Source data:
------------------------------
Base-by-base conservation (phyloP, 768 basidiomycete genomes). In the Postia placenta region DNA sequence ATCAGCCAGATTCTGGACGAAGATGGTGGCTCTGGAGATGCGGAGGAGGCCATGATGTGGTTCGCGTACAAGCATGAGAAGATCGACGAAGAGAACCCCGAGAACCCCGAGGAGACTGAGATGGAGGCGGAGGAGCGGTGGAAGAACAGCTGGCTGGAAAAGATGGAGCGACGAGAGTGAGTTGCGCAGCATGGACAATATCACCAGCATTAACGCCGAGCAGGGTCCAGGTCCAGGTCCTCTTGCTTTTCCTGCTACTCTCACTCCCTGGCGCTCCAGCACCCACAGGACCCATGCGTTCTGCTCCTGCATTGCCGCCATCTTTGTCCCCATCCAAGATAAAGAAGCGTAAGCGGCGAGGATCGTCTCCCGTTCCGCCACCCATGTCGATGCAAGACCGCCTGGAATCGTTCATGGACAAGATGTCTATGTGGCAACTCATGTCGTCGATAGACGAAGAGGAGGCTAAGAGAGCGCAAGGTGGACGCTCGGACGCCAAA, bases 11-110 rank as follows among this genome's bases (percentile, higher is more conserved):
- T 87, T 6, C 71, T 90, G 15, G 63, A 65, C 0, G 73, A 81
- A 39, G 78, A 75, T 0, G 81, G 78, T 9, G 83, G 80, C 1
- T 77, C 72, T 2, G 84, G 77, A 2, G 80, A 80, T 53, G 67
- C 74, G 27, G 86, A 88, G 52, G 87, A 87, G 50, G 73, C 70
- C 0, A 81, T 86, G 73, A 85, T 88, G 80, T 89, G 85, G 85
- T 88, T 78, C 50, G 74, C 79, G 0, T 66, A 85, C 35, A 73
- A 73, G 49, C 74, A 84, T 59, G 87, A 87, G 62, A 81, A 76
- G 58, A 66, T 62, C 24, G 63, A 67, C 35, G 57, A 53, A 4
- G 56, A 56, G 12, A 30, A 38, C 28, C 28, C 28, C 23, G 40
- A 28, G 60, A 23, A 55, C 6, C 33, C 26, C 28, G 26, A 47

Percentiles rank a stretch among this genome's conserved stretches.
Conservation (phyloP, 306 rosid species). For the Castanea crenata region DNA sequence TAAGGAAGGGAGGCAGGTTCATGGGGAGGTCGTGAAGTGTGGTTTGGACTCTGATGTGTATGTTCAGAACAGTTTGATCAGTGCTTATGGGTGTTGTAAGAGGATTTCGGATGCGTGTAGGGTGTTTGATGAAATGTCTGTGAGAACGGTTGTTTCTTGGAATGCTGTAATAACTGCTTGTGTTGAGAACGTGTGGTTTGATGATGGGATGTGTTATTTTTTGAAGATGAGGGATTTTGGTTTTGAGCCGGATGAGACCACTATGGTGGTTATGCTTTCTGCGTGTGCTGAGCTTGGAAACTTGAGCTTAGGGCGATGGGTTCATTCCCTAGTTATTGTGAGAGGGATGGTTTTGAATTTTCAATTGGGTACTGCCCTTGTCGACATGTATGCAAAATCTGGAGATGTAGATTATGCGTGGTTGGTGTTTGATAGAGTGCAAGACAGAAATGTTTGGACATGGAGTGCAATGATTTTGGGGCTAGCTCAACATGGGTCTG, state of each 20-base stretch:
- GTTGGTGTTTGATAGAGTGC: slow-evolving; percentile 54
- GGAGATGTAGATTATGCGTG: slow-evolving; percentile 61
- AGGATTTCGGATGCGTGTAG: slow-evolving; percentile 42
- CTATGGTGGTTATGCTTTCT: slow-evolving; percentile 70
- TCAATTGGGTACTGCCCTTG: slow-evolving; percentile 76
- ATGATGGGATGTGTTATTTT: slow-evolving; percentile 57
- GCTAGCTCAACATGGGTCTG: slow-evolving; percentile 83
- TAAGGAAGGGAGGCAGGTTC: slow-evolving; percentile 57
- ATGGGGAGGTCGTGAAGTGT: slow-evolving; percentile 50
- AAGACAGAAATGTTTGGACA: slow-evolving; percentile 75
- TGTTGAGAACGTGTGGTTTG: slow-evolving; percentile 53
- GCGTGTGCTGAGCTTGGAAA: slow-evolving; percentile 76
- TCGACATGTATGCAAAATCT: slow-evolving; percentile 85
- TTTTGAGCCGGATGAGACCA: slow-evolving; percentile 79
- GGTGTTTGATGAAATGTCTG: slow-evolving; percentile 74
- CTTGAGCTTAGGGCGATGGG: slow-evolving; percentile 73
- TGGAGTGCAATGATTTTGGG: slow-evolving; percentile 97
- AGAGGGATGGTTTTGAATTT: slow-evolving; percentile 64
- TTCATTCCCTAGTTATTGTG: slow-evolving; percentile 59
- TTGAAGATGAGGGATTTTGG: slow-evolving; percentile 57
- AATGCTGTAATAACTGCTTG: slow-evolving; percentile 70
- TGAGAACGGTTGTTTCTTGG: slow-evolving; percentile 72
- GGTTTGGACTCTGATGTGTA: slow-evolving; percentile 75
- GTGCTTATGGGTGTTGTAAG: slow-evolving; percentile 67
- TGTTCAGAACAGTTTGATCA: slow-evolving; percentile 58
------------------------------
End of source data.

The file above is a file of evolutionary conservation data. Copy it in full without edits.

Base-by-base conservation (phyloP, 768 basidiomycete genomes). In the Postia placenta region DNA sequence ATCAGCCAGATTCTGGACGAAGATGGTGGCTCTGGAGATGCGGAGGAGGCCATGATGTGGTTCGCGTACAAGCATGAGAAGATCGACGAAGAGAACCCCGAGAACCCCGAGGAGACTGAGATGGAGGCGGAGGAGCGGTGGAAGAACAGCTGGCTGGAAAAGATGGAGCGACGAGAGTGAGTTGCGCAGCATGGACAATATCACCAGCATTAACGCCGAGCAGGGTCCAGGTCCAGGTCCTCTTGCTTTTCCTGCTACTCTCACTCCCTGGCGCTCCAGCACCCACAGGACCCATGCGTTCTGCTCCTGCATTGCCGCCATCTTTGTCCCCATCCAAGATAAAGAAGCGTAAGCGGCGAGGATCGTCTCCCGTTCCGCCACCCATGTCGATGCAAGACCGCCTGGAATCGTTCATGGACAAGATGTCTATGTGGCAACTCATGTCGTCGATAGACGAAGAGGAGGCTAAGAGAGCGCAAGGTGGACGCTCGGACGCCAAA, bases 11-110 rank as follows among this genome's bases (percentile, higher is more conserved):
- T 87, T 6, C 71, T 90, G 15, G 63, A 65, C 0, G 73, A 81
- A 39, G 78, A 75, T 0, G 81, G 78, T 9, G 83, G 80, C 1
- T 77, C 72, T 2, G 84, G 77, A 2, G 80, A 80, T 53, G 67
- C 74, G 27, G 86, A 88, G 52, G 87, A 87, G 50, G 73, C 70
- C 0, A 81, T 86, G 73, A 85, T 88, G 80, T 89, G 85, G 85
- T 88, T 78, C 50, G 74, C 79, G 0, T 66, A 85, C 35, A 73
- A 73, G 49, C 74, A 84, T 59, G 87, A 87, G 62, A 81, A 76
- G 58, A 66, T 62, C 24, G 63, A 67, C 35, G 57, A 53, A 4
- G 56, A 56, G 12, A 30, A 38, C 28, C 28, C 28, C 23, G 40
- A 28, G 60, A 23, A 55, C 6, C 33, C 26, C 28, G 26, A 47

Percentiles rank a stretch among this genome's conserved stretches.
Conservation (phyloP, 306 rosid species). For the Castanea crenata region DNA sequence TAAGGAAGGGAGGCAGGTTCATGGGGAGGTCGTGAAGTGTGGTTTGGACTCTGATGTGTATGTTCAGAACAGTTTGATCAGTGCTTATGGGTGTTGTAAGAGGATTTCGGATGCGTGTAGGGTGTTTGATGAAATGTCTGTGAGAACGGTTGTTTCTTGGAATGCTGTAATAACTGCTTGTGTTGAGAACGTGTGGTTTGATGATGGGATGTGTTATTTTTTGAAGATGAGGGATTTTGGTTTTGAGCCGGATGAGACCACTATGGTGGTTATGCTTTCTGCGTGTGCTGAGCTTGGAAACTTGAGCTTAGGGCGATGGGTTCATTCCCTAGTTATTGTGAGAGGGATGGTTTTGAATTTTCAATTGGGTACTGCCCTTGTCGACATGTATGCAAAATCTGGAGATGTAGATTATGCGTGGTTGGTGTTTGATAGAGTGCAAGACAGAAATGTTTGGACATGGAGTGCAATGATTTTGGGGCTAGCTCAACATGGGTCTG, state of each 20-base stretch:
- GTTGGTGTTTGATAGAGTGC: slow-evolving; percentile 54
- GGAGATGTAGATTATGCGTG: slow-evolving; percentile 61
- AGGATTTCGGATGCGTGTAG: slow-evolving; percentile 42
- CTATGGTGGTTATGCTTTCT: slow-evolving; percentile 70
- TCAATTGGGTACTGCCCTTG: slow-evolving; percentile 76
- ATGATGGGATGTGTTATTTT: slow-evolving; percentile 57
- GCTAGCTCAACATGGGTCTG: slow-evolving; percentile 83
- TAAGGAAGGGAGGCAGGTTC: slow-evolving; percentile 57
- ATGGGGAGGTCGTGAAGTGT: slow-evolving; percentile 50
- AAGACAGAAATGTTTGGACA: slow-evolving; percentile 75
- TGTTGAGAACGTGTGGTTTG: slow-evolving; percentile 53
- GCGTGTGCTGAGCTTGGAAA: slow-evolving; percentile 76
- TCGACATGTATGCAAAATCT: slow-evolving; percentile 85
- TTTTGAGCCGGATGAGACCA: slow-evolving; percentile 79
- GGTGTTTGATGAAATGTCTG: slow-evolving; percentile 74
- CTTGAGCTTAGGGCGATGGG: slow-evolving; percentile 73
- TGGAGTGCAATGATTTTGGG: slow-evolving; percentile 97
- AGAGGGATGGTTTTGAATTT: slow-evolving; percentile 64
- TTCATTCCCTAGTTATTGTG: slow-evolving; percentile 59
- TTGAAGATGAGGGATTTTGG: slow-evolving; percentile 57
- AATGCTGTAATAACTGCTTG: slow-evolving; percentile 70
- TGAGAACGGTTGTTTCTTGG: slow-evolving; percentile 72
- GGTTTGGACTCTGATGTGTA: slow-evolving; percentile 75
- GTGCTTATGGGTGTTGTAAG: slow-evolving; percentile 67
- TGTTCAGAACAGTTTGATCA: slow-evolving; percentile 58